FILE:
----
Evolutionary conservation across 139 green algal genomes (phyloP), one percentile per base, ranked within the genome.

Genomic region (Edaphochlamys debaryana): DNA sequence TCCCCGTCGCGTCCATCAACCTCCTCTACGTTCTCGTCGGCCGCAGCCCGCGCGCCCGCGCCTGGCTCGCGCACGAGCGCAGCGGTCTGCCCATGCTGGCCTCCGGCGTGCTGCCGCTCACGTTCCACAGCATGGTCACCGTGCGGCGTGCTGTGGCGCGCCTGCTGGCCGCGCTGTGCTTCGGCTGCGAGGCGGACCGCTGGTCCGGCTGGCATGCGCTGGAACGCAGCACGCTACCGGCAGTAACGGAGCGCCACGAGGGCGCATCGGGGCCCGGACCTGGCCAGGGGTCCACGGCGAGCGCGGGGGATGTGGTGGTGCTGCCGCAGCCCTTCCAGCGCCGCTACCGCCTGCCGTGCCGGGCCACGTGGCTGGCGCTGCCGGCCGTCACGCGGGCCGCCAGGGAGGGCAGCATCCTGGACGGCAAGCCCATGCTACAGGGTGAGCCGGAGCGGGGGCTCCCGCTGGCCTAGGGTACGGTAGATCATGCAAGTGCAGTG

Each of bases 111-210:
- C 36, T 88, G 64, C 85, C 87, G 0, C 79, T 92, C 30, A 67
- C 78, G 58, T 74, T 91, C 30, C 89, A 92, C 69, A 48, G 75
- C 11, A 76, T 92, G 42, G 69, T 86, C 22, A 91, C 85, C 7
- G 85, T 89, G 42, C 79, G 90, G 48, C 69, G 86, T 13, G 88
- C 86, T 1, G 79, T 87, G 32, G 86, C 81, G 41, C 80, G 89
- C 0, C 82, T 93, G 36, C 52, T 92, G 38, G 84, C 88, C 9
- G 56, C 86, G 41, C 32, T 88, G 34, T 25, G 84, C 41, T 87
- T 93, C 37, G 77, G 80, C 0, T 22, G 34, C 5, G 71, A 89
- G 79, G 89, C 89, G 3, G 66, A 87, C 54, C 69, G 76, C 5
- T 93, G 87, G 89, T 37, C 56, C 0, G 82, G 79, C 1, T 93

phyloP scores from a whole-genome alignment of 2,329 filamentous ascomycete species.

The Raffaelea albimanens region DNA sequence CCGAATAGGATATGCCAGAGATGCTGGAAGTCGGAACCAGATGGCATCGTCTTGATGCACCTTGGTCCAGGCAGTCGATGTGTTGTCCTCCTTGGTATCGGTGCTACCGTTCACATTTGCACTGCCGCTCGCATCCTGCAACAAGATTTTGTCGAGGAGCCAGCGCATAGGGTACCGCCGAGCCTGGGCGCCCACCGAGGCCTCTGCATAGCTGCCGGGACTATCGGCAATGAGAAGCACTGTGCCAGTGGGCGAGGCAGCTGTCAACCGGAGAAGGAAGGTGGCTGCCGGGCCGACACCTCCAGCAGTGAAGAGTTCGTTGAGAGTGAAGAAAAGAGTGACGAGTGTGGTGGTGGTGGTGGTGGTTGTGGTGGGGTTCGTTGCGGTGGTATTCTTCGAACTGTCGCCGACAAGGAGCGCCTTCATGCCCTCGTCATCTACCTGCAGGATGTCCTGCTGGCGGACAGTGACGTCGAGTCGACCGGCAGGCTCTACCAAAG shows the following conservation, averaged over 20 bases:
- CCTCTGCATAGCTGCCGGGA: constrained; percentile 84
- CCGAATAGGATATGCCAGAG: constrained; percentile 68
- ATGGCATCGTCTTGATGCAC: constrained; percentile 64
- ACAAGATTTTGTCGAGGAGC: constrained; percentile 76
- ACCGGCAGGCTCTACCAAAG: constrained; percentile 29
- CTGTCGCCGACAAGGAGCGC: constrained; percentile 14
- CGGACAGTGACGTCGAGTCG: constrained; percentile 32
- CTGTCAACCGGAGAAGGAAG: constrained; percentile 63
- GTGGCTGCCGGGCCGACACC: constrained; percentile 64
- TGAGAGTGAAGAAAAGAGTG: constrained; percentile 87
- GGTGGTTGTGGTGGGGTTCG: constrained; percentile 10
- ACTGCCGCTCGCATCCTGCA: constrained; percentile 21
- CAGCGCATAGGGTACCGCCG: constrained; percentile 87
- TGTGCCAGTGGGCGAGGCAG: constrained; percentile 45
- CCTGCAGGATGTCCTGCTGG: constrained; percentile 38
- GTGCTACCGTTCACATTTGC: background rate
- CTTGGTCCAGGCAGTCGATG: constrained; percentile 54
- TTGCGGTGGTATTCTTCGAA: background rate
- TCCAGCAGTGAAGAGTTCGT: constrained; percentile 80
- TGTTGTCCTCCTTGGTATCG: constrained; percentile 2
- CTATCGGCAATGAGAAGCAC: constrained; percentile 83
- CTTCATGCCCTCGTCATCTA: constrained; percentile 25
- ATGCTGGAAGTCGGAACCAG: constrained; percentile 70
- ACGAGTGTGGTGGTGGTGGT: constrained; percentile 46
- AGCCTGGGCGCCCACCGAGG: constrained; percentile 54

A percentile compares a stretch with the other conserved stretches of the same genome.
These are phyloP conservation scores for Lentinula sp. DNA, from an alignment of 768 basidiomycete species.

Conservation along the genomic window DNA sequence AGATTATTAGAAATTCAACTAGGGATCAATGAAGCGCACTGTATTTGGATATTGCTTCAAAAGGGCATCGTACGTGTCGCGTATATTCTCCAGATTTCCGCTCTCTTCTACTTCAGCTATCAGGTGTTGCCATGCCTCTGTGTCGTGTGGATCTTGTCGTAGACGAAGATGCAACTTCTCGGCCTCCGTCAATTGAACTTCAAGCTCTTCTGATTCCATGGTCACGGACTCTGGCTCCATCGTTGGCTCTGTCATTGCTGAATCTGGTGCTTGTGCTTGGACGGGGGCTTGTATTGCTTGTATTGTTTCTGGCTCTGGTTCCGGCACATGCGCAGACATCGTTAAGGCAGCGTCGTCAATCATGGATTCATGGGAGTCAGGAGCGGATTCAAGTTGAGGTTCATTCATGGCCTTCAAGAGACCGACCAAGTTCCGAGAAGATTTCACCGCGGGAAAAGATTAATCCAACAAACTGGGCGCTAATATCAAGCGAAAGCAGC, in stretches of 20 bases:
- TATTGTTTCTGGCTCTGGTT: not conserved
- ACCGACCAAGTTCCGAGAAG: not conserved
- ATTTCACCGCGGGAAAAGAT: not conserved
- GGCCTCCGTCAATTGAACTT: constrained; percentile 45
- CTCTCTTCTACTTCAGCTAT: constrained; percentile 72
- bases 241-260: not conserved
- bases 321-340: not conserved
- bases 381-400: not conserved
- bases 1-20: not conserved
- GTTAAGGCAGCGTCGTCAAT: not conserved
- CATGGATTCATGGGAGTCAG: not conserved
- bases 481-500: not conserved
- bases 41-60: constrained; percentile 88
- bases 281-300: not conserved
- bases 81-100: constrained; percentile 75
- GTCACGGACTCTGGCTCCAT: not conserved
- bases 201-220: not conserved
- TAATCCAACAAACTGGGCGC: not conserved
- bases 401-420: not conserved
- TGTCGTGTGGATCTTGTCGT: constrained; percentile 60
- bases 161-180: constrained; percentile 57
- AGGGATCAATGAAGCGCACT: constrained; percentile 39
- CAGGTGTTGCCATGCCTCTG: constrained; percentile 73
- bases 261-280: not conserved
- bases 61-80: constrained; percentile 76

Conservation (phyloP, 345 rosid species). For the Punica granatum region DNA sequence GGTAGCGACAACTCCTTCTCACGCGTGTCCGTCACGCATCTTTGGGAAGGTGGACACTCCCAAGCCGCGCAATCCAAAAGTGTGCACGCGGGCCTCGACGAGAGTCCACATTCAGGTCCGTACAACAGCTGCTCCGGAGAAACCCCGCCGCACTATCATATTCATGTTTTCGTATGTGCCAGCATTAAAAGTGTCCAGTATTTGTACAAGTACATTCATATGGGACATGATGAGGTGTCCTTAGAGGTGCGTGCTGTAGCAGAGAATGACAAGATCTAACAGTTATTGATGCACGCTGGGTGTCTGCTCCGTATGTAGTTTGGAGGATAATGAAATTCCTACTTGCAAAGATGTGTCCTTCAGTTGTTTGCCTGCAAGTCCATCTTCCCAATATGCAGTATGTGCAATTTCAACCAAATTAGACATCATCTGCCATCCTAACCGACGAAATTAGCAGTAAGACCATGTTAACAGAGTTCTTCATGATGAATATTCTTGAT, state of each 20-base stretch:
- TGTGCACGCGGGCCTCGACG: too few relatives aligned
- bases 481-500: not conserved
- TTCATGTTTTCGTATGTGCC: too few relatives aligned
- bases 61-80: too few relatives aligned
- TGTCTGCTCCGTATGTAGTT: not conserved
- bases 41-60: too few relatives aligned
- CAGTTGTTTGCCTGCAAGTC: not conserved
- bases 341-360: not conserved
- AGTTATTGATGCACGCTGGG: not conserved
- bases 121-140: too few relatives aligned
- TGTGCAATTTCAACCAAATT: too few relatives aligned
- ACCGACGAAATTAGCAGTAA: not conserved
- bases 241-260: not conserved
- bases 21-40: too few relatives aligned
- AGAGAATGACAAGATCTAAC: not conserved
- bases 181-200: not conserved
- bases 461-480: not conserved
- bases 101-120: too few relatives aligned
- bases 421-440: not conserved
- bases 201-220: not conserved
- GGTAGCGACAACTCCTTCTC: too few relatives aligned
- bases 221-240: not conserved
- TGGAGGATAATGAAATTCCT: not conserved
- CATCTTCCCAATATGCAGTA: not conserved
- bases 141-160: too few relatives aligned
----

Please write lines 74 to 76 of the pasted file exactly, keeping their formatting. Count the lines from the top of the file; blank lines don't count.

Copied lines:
- TGTCTGCTCCGTATGTAGTT: not conserved
- bases 41-60: too few relatives aligned
- CAGTTGTTTGCCTGCAAGTC: not conserved